• A lack of consideration for the long-term maintenance and evolution of the overall system.
  • Functionally oriented, modal applets that control how the user interacts with the system. Applets with deeply nested dialogs are a key symptom.

Typical Causes

  • Data modeling instead of domain object modeling.
  • The analysts responsible for determining business requirements have used EAR methods, and focused on "what not how" because that is how they were trained and because EAR methods do not consider "how" (process) issues.
  • Lack of an Domain Object Model (DOM). While the applets may be written in a object-oriented language, their dependence on the non-object-oriented database schema forces the applets into a fundamentally procedural orientation. An intervening DOM is required to overcome this problem.
    "The domain layer is the program, and any other code in the system should border on the trivial. If you don’t have it that way, then you probably haven’t completely separated the domain layer from the rest of the system."2
  • Management panic. Desperate project managers and inexperienced architects fail to consider the long term implications of multiple applets interacting with each other and with a common database.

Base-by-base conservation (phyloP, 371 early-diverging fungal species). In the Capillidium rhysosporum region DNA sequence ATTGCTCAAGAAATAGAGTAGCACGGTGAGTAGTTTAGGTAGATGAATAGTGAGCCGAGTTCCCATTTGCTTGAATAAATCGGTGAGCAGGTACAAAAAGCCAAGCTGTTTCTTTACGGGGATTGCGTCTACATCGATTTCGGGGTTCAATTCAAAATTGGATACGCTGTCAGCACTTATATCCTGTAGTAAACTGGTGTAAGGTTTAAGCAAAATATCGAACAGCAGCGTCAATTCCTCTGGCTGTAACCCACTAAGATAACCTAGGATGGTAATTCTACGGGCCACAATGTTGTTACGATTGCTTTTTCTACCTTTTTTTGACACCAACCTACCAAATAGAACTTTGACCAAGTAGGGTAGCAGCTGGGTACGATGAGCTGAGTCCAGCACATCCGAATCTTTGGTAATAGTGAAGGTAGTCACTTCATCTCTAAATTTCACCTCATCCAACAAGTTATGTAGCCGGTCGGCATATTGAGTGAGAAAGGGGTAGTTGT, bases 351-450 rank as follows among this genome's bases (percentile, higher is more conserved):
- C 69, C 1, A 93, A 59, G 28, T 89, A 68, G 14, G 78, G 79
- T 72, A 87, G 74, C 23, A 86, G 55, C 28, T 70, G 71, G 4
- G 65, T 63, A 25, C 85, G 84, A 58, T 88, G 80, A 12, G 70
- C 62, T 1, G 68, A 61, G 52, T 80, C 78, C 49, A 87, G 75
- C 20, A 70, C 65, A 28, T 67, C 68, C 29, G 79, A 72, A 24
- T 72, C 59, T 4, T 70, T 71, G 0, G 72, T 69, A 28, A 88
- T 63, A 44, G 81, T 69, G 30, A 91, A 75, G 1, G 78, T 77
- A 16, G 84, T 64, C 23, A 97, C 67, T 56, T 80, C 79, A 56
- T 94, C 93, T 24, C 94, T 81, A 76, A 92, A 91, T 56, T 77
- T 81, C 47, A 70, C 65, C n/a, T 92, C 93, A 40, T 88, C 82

• Bad advice from expensive database gurus. Experts in a particular technology often attempt to solve all problems using that technology (the Golden Hammer AntiPattern), and do so with great authority.

Known Exceptions

The Rotten Applets AntiPattern is appropriate only when quick, short-lived applications, based on data in an existing database, are required to solve immediate business problems. The danger, of course, is that such quickies tend to go into production.

Refactored Solutions

  • Fire the database guru and data modelers and hire object modelers in their place (or retrain the data modelers, if that is at all possible). A domain model must accommodate domain processes, as well as their attributes and relationships.
  • Use the Layers pattern [Buschmann, 1996] to separate the application into independent layers that each deal with a major aspect of the application, such as user interface, domain model and persistence.